At mars.nasa.gov/mars2020/multimedia/raw-images I found Mars Perseverance Sol 258: SkyCam Camera which shows a sky camera (180° FOV fisheye view of the sky) image. I've included it below along with its complete caption.
The caption contains a SkyCam link to a page that does not even mention it.
Terrestrial sky cameras for weather research just let the Sun hit the sensor all day. Point-and-shoot cameras, including cell phones have no problem with the Sun being in the picture (at least for seconds or minutes) and outdoor security cameras are exposed to the Sun regularly. I don't know how but the problem of image sensor damage from even long term pointing at the Sun seems to have been solved.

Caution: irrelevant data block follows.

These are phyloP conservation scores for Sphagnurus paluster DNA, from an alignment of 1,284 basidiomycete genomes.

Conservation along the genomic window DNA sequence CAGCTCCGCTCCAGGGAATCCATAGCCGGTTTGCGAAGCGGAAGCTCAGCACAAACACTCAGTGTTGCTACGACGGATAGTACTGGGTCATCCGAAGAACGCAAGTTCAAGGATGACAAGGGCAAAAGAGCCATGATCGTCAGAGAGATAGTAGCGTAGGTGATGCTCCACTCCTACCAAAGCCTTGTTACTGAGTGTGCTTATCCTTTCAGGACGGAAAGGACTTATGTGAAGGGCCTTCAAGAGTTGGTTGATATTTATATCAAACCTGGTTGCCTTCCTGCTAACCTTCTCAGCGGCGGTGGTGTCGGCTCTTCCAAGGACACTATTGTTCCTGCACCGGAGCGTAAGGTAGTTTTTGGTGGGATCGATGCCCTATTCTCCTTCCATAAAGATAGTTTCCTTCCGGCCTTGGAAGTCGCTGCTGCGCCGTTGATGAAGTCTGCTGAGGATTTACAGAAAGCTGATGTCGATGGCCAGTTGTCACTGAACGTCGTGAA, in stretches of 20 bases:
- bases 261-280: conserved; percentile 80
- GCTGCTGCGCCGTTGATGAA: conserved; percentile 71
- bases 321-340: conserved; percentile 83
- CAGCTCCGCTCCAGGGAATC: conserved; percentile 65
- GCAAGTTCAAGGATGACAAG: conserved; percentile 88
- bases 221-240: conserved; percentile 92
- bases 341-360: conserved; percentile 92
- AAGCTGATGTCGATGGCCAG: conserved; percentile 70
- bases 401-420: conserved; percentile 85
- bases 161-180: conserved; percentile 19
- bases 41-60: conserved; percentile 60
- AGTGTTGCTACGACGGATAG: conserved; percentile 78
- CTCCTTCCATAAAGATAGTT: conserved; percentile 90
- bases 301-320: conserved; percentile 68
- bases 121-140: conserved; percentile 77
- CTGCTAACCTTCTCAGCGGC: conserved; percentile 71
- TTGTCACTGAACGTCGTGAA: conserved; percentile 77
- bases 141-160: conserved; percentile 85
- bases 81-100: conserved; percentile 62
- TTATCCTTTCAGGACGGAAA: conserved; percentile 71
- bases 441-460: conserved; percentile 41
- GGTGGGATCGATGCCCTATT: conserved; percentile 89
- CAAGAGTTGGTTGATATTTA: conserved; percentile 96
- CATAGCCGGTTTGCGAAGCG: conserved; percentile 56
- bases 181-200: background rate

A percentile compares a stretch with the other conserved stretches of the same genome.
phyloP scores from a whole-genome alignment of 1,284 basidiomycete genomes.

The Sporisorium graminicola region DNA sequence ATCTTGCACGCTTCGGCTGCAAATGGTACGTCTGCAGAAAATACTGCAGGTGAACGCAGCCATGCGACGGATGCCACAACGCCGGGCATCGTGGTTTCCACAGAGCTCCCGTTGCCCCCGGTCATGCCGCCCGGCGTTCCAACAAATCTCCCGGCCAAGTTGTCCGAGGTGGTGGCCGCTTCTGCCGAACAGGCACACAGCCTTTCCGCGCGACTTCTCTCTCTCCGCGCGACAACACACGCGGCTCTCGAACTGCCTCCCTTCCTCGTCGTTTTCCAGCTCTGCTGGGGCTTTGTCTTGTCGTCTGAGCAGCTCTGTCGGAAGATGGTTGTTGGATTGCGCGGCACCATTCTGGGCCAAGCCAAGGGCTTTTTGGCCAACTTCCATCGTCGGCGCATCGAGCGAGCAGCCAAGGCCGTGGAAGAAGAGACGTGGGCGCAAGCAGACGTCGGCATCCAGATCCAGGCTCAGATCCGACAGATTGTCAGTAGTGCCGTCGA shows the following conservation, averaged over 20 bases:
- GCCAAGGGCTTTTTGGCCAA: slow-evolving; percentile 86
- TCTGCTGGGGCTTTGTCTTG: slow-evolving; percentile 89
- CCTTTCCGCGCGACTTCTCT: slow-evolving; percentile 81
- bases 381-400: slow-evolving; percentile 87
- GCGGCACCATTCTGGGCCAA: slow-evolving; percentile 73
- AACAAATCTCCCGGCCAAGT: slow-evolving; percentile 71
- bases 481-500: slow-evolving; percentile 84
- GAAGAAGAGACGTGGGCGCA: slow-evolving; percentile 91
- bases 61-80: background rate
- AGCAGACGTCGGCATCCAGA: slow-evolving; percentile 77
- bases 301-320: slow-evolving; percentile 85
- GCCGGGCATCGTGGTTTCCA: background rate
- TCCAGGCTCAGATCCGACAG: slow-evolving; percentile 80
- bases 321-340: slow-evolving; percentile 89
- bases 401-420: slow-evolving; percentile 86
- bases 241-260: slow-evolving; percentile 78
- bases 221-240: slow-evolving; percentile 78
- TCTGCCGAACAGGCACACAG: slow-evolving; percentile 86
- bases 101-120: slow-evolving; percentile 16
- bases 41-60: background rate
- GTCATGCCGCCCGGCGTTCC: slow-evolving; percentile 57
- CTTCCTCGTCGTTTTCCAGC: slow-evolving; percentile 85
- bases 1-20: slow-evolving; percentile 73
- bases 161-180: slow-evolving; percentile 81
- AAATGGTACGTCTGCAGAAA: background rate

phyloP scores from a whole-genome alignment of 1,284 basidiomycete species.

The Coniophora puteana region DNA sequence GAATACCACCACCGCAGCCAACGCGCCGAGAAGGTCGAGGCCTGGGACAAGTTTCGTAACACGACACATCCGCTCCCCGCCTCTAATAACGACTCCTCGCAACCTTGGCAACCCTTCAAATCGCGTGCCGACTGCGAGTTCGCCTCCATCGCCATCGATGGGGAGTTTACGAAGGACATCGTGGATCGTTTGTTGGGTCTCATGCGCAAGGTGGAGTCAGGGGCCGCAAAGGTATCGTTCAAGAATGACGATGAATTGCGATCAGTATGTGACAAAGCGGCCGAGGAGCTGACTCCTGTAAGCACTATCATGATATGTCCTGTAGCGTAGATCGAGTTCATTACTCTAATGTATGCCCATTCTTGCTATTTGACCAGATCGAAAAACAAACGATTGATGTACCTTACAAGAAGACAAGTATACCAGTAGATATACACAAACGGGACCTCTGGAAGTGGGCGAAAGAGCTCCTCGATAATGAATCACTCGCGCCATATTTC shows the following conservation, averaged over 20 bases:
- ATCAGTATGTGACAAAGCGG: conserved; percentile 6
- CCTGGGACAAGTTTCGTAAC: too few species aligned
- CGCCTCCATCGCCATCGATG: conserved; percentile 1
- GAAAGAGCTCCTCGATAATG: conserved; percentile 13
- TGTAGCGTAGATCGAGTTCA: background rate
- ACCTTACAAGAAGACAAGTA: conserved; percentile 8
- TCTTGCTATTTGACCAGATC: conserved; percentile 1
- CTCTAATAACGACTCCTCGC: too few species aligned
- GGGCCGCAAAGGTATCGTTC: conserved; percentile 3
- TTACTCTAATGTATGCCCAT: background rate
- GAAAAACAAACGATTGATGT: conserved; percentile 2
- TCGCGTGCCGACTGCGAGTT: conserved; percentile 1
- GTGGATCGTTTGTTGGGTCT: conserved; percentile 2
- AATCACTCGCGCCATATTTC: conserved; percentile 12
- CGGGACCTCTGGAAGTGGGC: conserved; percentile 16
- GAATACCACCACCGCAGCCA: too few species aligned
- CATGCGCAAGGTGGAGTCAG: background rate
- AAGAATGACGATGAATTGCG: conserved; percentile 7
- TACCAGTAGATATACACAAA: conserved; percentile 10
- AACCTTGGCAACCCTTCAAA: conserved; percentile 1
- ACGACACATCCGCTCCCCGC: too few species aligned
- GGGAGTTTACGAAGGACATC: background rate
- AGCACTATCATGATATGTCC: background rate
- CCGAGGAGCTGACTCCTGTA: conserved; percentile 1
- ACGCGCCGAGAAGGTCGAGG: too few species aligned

- Will long-term viewing of a sunny sky hurt the Pi Camera?
- Are there industry standards or specs for image sensor resistance to damage from intense light?
So seeing this large black annulus in Perseverance's SkyCam's FOV blocking out a large range of elevation angles surprised me.
- Why is there a black donut in Perseverance's SkyCam?
- Is it always used to block the Sun (sky cameras on Earth don't) ?
- How does it work? Does it change inner and outer radius to track the Sun's motion?
NASA's Mars Perseverance rover acquired this image using the SkyCam, an upward-facing camera located on the top deck of the rover. This image was acquired on Nov. 10, 2021 (Sol 258) at the local mean solar time of 08:51:41. Image Credit: NASA/JPL-Caltech/CAB